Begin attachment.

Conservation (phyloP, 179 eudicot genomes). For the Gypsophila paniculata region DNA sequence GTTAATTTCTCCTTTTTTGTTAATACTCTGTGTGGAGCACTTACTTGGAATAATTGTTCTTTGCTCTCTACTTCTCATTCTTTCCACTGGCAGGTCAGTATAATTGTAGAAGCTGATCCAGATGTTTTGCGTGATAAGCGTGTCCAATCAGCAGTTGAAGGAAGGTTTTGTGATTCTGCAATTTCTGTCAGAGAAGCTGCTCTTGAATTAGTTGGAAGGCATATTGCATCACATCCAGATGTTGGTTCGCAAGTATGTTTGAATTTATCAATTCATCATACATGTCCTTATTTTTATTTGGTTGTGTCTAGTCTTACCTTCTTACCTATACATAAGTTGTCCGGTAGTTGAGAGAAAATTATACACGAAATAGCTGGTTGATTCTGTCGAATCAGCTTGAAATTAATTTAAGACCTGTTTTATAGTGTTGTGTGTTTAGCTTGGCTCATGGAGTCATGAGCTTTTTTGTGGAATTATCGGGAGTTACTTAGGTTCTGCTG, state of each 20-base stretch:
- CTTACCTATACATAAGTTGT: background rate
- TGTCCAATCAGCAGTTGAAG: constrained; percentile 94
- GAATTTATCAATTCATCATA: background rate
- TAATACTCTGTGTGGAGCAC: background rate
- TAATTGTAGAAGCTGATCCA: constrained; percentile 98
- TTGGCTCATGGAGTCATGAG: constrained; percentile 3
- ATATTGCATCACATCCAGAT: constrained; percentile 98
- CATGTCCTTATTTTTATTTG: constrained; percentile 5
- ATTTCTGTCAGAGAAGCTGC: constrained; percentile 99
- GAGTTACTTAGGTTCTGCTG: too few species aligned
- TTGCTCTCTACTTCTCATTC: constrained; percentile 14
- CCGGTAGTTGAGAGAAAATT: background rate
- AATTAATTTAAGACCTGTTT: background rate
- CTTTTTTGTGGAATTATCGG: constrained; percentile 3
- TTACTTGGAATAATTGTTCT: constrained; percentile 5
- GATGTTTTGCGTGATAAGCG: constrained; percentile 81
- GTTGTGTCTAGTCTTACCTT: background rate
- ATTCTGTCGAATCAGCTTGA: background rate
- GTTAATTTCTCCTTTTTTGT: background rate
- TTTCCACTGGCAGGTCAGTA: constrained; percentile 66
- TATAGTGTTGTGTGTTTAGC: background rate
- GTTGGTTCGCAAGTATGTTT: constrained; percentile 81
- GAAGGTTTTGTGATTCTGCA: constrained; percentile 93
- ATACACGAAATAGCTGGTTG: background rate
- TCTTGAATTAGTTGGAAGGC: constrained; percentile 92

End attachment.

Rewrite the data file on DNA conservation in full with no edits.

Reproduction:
Conservation (phyloP, 179 eudicot genomes). For the Gypsophila paniculata region DNA sequence GTTAATTTCTCCTTTTTTGTTAATACTCTGTGTGGAGCACTTACTTGGAATAATTGTTCTTTGCTCTCTACTTCTCATTCTTTCCACTGGCAGGTCAGTATAATTGTAGAAGCTGATCCAGATGTTTTGCGTGATAAGCGTGTCCAATCAGCAGTTGAAGGAAGGTTTTGTGATTCTGCAATTTCTGTCAGAGAAGCTGCTCTTGAATTAGTTGGAAGGCATATTGCATCACATCCAGATGTTGGTTCGCAAGTATGTTTGAATTTATCAATTCATCATACATGTCCTTATTTTTATTTGGTTGTGTCTAGTCTTACCTTCTTACCTATACATAAGTTGTCCGGTAGTTGAGAGAAAATTATACACGAAATAGCTGGTTGATTCTGTCGAATCAGCTTGAAATTAATTTAAGACCTGTTTTATAGTGTTGTGTGTTTAGCTTGGCTCATGGAGTCATGAGCTTTTTTGTGGAATTATCGGGAGTTACTTAGGTTCTGCTG, state of each 20-base stretch:
- CTTACCTATACATAAGTTGT: background rate
- TGTCCAATCAGCAGTTGAAG: constrained; percentile 94
- GAATTTATCAATTCATCATA: background rate
- TAATACTCTGTGTGGAGCAC: background rate
- TAATTGTAGAAGCTGATCCA: constrained; percentile 98
- TTGGCTCATGGAGTCATGAG: constrained; percentile 3
- ATATTGCATCACATCCAGAT: constrained; percentile 98
- CATGTCCTTATTTTTATTTG: constrained; percentile 5
- ATTTCTGTCAGAGAAGCTGC: constrained; percentile 99
- GAGTTACTTAGGTTCTGCTG: too few species aligned
- TTGCTCTCTACTTCTCATTC: constrained; percentile 14
- CCGGTAGTTGAGAGAAAATT: background rate
- AATTAATTTAAGACCTGTTT: background rate
- CTTTTTTGTGGAATTATCGG: constrained; percentile 3
- TTACTTGGAATAATTGTTCT: constrained; percentile 5
- GATGTTTTGCGTGATAAGCG: constrained; percentile 81
- GTTGTGTCTAGTCTTACCTT: background rate
- ATTCTGTCGAATCAGCTTGA: background rate
- GTTAATTTCTCCTTTTTTGT: background rate
- TTTCCACTGGCAGGTCAGTA: constrained; percentile 66
- TATAGTGTTGTGTGTTTAGC: background rate
- GTTGGTTCGCAAGTATGTTT: constrained; percentile 81
- GAAGGTTTTGTGATTCTGCA: constrained; percentile 93
- ATACACGAAATAGCTGGTTG: background rate
- TCTTGAATTAGTTGGAAGGC: constrained; percentile 92